Can you sneak literary references into ear candy? Self-described power-pop four-piece Sweetness doesn’t see why not. You might be too busy nodding your head to notice, but the garage-anthem “Angry Candy” is a reference to a stanza in an E.E. Cummings poem. The American wordsmith isn’t the only literary figure alluded to on the sly. “I think you can have pop songs with interesting lyrics that go beyond, ‘I want to hold you until the day I die,’ ” says guitarist and English major Chente Rimorin. “The lyrics can be intellectual innuendos.”
The chord progressions are intentionally kept simple and to the point. The guitar is given a warm fuzz-coat, and the drums never stray out of bounds—they're always on the same page with the melody. Marie Sanchez’ voice can purr, but the ex-Broadway performer’s vocals are at their best when they scale walls and refuse to come down.
Sweetness knows "pop" is about as vast a genre as any, and accordingly, songs can go anywhere from honky-tonk Motown to punkish alt-rock.
Since 2002, Sweetness has put out a 7-inch called Dirty Laundry, an EP titled Winsome Lonesome and its 2006 full-length album Ashtray Floors. Eager to escape its skate-punk dominated hometown of San Diego, Sweetness is heading east, and just before playing its last pre-tour show, Rimorin and Sanchez squeezed in a chat with the Alibi.
“What makes a Miley Cyrus song as good as a Belle and Sebastian track, and vice versa, is that undiscovered connection someone can have with the music.”
What makes an easy-to-swallow song more than just that?
Rimorin: To me, it has to do with the attention you pay to crafting the song, but pop is wide-open and varied. What makes a Miley Cyrus song as good as a Belle and Sebastian track, and vice versa, is that undiscovered connection someone can have with the music. It’s just that feeling a certain song gives someone.
Your chord progressions are clear and not overly complex. Is that something you strive for?
Rimorin: If you can hear a song and get jealous of it, that’s a good song. The more complex it is, the harder it is for someone to connect to. At the same time, you don’t want to cover the same ground over and over again. It’s a fine balance. If you’re going to call yourself a pop songwriter, you have to make music anyone would want to listen to.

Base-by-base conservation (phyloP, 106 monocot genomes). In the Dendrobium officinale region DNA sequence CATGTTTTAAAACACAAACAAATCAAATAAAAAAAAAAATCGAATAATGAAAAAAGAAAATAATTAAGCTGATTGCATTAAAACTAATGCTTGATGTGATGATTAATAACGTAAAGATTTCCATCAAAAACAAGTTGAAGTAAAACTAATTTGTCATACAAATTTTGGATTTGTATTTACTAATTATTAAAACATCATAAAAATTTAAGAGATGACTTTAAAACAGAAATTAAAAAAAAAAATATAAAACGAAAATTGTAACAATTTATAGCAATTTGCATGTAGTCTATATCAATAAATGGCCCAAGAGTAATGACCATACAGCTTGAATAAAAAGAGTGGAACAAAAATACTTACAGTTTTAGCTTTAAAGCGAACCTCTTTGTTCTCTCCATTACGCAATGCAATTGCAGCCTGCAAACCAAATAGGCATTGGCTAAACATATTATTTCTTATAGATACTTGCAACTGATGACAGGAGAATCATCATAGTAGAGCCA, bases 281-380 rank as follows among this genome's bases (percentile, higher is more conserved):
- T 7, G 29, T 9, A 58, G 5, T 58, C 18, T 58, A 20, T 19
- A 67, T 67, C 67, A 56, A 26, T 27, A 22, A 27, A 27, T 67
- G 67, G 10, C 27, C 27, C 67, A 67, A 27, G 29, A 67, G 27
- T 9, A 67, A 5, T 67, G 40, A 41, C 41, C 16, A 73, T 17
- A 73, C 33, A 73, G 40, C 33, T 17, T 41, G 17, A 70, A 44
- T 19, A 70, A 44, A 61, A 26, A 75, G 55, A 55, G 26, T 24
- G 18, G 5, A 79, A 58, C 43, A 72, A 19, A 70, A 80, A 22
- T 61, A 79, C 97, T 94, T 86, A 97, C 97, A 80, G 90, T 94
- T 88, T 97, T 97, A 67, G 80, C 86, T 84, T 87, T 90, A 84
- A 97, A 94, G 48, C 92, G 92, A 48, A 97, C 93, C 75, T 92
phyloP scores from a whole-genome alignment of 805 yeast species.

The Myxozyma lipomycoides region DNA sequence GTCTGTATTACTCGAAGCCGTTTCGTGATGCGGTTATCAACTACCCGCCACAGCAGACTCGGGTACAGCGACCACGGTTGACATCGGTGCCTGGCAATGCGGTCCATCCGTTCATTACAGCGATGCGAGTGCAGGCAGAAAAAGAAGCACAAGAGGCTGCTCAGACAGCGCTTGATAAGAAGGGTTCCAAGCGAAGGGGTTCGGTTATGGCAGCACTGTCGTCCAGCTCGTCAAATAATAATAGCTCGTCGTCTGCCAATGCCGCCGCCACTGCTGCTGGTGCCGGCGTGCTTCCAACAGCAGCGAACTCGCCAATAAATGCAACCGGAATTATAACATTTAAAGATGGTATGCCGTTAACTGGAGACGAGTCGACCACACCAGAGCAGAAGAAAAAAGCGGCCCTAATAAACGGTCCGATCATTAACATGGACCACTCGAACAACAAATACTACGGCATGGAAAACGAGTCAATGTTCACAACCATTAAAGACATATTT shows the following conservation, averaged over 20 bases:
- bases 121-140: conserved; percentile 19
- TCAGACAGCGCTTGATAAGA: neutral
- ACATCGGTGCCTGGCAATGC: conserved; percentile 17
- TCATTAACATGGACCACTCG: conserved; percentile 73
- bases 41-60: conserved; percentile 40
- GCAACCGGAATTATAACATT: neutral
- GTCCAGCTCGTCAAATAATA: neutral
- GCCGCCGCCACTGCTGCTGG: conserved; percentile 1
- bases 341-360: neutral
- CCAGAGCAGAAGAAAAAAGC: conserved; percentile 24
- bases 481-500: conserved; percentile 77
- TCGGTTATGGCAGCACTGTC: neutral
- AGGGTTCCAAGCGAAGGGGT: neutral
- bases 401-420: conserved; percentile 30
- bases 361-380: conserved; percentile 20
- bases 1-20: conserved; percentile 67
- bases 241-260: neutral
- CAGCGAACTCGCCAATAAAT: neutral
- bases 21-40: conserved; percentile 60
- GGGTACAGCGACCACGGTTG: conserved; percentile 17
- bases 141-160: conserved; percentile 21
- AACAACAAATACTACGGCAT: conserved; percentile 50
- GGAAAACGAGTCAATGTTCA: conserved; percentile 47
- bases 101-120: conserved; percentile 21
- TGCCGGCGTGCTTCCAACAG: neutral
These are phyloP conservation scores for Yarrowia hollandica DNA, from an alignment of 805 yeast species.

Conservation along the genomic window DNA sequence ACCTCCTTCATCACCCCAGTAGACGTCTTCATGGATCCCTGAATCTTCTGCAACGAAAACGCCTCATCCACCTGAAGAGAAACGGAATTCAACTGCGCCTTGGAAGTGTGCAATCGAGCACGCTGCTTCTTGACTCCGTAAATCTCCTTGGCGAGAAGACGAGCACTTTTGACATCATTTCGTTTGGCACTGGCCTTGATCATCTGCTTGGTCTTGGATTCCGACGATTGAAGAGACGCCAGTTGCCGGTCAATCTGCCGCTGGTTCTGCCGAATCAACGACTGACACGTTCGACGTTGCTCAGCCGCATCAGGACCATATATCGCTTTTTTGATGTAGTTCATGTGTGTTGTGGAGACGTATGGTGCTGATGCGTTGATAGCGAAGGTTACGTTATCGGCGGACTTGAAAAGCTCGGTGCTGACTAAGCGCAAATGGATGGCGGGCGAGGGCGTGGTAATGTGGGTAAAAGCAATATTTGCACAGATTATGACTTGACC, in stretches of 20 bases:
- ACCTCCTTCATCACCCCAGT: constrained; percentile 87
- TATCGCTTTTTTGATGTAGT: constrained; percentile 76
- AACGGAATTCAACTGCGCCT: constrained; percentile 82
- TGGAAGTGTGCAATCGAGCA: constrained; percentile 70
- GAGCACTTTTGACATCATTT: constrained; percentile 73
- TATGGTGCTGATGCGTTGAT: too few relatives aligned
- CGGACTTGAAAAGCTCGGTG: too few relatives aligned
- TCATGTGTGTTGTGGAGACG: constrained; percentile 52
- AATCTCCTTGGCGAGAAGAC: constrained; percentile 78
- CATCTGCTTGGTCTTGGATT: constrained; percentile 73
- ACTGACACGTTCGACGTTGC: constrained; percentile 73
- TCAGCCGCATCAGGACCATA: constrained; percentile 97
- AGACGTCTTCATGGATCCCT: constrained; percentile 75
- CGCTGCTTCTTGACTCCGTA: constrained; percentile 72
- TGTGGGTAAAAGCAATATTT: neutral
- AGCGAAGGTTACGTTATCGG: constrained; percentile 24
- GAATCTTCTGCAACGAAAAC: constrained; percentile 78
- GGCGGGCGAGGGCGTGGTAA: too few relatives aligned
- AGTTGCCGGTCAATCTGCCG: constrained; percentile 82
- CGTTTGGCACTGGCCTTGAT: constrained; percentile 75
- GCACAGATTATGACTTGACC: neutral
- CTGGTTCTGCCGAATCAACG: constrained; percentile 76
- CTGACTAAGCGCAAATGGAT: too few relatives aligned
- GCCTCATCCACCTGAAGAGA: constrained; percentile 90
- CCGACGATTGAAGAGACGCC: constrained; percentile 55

How do you think your literary allusions fit into the mix?
Sanchez: It’s a way of intellectually preaching to people while they’re enjoying a nice tune. It’s a nice juxtaposition to the simple chord progressions.
You guys are all in your 20s. Do you think the band’s dynamics will change as you get older?
Rimorin: I think we always try to rebel against whatever’s going on. As you grow older, you’re supposed to mature and maybe slow down a little bit. We’ll probably rebel against that and become more childish.
Marie, how has performing on Broadway helped you as a singer in a band?
Sanchez: It was a tough transition. I was used to playing a character, and then here I am, with the band, being myself. That was the hardest thing I’ve ever done. It took a while to realize that I can create whoever I want to be on stage.
Who's the character you play on stage?
Sanchez: I don’t see myself as a sexual person, but when I go on stage, I allow that part of myself to come out. I’m also dorky and sweet at the same time.
What’s it like going on tour with three gentlemen?
Sanchez: I bring a lot of air freshener.